I am using Indiana University's guaranteed institutional time on the WIYN 3.5-m telescope on Kitt Peak, AZ. to collect the spectroscopic data necessary to study the motions of the ionized gas in nearby dwarf irregular galaxies. The motion of the gas in these galaxies can tell us something about the extent to which energetic phenomena (such as supernovae and stellar winds) are causing the removal of enriched material as it becomes entrained in galactic-scale outflows.
The results indicate that massive stars are injecting significant kinetic energy into the ionized ISM, causing local turbulence as well as large scale directed flows.
Stellar Kinematics in Giant Elliptical Galaxies
The formation and evolution of giant elliptical galaxies has traditionally been linked to the collision of disk galaxies. While spiral disk galaxies feature ordered structure and non-random motions of the stars, e.g., the stars sweep out elliptical orbits along the disk, giant elliptical galaxies appear to have very little structure, and random stellar orbits. Therefore a natural hypothesis would be that an elliptical galaxy is the remnant of the collision between two or more spiral disk galaxies.
Using spectra from the multi-object spectrograph DEIMOS on the W.M. Keck II Telescope I was able to create seamless line of sight radial velocity maps for a large sample of elliptical and lenticular galaxies. These maps, and rotation curves also derived from the spectroscopic data, show that almost all galaxies have strong disk-like rotation in the inner parts that transitions to a slow co-rotating spheroid at around 2 effective radii. This is taken as strong evidence for the two-phase evolution scenario for early type galaxies, where an initial thick turbulent disk is slowly eroded as a spheroid of accreted material builds up around it over evolutionary timescales.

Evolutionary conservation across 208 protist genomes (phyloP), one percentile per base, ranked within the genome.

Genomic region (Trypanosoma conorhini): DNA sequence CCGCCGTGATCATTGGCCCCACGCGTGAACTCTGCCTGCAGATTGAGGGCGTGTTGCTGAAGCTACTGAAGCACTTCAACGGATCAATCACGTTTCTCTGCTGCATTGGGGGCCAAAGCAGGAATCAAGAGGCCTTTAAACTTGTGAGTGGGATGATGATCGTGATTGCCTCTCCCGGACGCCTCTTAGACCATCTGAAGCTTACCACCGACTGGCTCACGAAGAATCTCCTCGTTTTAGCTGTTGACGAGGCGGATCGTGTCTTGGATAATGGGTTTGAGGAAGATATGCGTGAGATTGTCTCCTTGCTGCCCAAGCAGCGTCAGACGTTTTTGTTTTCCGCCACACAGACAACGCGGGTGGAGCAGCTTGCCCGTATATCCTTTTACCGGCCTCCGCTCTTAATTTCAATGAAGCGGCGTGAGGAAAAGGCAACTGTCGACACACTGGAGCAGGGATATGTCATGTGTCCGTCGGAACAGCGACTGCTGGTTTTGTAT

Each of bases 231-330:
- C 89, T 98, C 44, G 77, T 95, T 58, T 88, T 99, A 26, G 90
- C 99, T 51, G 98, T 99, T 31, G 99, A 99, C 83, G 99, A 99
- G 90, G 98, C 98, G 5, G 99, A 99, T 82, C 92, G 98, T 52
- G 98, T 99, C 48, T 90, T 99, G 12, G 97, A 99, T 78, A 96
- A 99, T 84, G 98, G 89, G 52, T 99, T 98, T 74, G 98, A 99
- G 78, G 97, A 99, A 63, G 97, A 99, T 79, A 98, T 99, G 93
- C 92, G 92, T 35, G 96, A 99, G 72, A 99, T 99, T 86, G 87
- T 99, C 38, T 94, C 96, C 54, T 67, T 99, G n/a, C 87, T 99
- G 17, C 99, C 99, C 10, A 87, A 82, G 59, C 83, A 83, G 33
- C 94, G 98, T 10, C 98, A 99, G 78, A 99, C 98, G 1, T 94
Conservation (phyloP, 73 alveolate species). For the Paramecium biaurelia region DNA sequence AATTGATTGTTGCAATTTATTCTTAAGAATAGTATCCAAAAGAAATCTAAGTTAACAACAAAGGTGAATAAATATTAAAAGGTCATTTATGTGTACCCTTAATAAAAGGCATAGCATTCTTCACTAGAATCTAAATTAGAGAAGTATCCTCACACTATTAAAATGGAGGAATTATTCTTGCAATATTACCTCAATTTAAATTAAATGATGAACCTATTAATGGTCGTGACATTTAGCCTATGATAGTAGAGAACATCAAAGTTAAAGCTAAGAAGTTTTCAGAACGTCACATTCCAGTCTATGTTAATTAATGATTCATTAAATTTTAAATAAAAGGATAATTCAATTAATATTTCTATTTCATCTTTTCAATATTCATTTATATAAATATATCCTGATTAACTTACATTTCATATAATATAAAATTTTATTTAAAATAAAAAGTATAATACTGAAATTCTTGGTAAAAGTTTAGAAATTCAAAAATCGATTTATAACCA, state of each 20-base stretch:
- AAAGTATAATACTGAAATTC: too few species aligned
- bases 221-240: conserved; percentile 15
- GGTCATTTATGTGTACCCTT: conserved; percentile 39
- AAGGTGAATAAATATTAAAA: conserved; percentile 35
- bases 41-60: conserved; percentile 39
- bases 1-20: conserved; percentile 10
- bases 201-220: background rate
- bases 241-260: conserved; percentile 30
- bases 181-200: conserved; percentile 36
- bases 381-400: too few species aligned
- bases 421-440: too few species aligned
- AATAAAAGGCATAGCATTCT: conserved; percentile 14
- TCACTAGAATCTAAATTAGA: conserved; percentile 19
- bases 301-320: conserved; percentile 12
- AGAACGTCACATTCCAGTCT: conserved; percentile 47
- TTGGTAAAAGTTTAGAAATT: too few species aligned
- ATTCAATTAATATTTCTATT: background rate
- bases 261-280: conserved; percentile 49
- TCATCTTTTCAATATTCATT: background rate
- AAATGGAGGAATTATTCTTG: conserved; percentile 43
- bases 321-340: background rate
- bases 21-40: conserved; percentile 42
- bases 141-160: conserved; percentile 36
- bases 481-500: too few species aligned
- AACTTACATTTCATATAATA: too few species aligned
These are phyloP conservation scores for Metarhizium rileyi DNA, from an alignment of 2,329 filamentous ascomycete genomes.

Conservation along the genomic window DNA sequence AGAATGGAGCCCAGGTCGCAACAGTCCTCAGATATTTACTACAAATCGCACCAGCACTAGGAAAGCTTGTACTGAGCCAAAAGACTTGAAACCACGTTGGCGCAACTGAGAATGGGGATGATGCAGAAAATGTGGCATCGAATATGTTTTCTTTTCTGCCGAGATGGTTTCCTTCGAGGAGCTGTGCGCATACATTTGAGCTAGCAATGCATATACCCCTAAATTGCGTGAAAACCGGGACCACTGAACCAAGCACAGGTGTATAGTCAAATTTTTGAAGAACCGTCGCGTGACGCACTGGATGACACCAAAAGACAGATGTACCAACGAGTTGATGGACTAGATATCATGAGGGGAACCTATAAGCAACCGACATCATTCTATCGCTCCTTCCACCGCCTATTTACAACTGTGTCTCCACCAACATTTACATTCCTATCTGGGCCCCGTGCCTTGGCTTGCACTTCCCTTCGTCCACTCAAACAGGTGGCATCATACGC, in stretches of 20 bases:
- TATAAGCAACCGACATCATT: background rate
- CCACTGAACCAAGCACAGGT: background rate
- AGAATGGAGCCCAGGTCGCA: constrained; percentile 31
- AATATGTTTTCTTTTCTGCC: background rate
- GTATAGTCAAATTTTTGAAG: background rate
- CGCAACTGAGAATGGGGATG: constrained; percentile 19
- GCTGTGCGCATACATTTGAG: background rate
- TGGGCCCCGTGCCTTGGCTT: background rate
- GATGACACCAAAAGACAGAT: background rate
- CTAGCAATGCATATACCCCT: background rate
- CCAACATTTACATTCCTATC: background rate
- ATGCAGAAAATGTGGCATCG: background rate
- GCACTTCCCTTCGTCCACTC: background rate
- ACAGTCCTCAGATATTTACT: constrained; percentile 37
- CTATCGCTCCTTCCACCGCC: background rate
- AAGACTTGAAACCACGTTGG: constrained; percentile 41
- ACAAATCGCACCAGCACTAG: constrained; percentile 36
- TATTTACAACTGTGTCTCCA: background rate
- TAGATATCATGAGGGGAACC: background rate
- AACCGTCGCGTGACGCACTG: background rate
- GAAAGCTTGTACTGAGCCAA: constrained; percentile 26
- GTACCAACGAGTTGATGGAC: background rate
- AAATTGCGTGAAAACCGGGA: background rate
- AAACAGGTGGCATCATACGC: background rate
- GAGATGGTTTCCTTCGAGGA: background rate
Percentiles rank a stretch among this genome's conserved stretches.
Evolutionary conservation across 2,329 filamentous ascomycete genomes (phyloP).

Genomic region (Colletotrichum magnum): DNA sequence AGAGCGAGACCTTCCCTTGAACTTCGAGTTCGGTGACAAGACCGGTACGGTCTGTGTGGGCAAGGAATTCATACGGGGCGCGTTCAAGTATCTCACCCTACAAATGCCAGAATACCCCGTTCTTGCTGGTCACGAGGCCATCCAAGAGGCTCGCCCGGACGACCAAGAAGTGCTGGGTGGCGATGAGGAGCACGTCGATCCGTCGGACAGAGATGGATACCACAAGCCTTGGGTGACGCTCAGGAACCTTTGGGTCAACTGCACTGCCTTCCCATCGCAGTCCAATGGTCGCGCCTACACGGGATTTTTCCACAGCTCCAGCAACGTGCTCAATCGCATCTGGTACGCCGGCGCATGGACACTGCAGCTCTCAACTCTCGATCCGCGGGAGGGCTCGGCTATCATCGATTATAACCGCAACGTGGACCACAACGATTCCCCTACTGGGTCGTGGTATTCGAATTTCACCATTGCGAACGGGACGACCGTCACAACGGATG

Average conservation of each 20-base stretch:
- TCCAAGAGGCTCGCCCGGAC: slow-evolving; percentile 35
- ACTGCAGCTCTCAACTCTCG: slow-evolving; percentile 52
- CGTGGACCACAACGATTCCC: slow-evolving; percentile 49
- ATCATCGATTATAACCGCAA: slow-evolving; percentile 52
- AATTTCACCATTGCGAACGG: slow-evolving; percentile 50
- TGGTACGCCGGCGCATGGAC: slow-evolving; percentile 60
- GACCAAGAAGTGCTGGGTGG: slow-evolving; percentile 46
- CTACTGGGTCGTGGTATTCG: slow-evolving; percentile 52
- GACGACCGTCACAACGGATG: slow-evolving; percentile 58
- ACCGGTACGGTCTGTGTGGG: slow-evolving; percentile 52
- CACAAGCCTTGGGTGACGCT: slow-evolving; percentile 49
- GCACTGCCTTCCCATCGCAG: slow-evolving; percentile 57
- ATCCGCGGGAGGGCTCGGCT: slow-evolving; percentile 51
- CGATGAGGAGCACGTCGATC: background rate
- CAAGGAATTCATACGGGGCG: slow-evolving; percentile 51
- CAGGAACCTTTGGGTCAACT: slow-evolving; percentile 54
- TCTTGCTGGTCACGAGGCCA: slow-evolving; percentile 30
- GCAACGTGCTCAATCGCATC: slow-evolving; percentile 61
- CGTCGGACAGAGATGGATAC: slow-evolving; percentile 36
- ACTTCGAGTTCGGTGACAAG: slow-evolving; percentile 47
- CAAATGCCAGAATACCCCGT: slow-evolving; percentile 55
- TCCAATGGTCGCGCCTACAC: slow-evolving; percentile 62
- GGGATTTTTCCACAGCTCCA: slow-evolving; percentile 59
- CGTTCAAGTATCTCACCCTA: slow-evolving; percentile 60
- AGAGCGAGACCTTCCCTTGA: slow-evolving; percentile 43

Nebular Abundances and Ionizations in Dwarf Galaxy NGC 6822
Using the Infrared Spectrograph (IRS) on the Spitzer Space Telescope, observations were made of mid-infrared forbidden emission lines of hydrogen, neon, and sulfur in the H II regions of the nearby dwarf irregular galaxy NGC 6822, "Barnard's Galaxy". The observations cover the [S IV], [Ne II], [Ne III], and [S III] lines which arise from the S^3+, Ne^+, Ne^++, and S^++ ions. Since these are the dominant ionization states of neon and sulfur in these H II regions, a determination of the Ne/S abundance ratio was possible. This abundance ratio has implications for the chemical evolution of neon and sulfur. The median Ne/S ratio among the H II regions was found to be 11.6, similar to the value found in the higher metallicity galaxies M83 and M33. This value is at odds with the solar value of Ne/S = 6.5.
Since the fractional ionic abundances, e.g., <Ne++>/<S++>, are highly sensitive to the ionizing SED of the embedded stars, it was possible to test how well the observed H II regions were fit by different nebular models. The spherical ionization-bounded nebular models had fixed density but varying input stellar SEDs. It was found that the observations most closely track the supergiant O-star atmospheres with T_eff = 40-45 kK and solar abundances.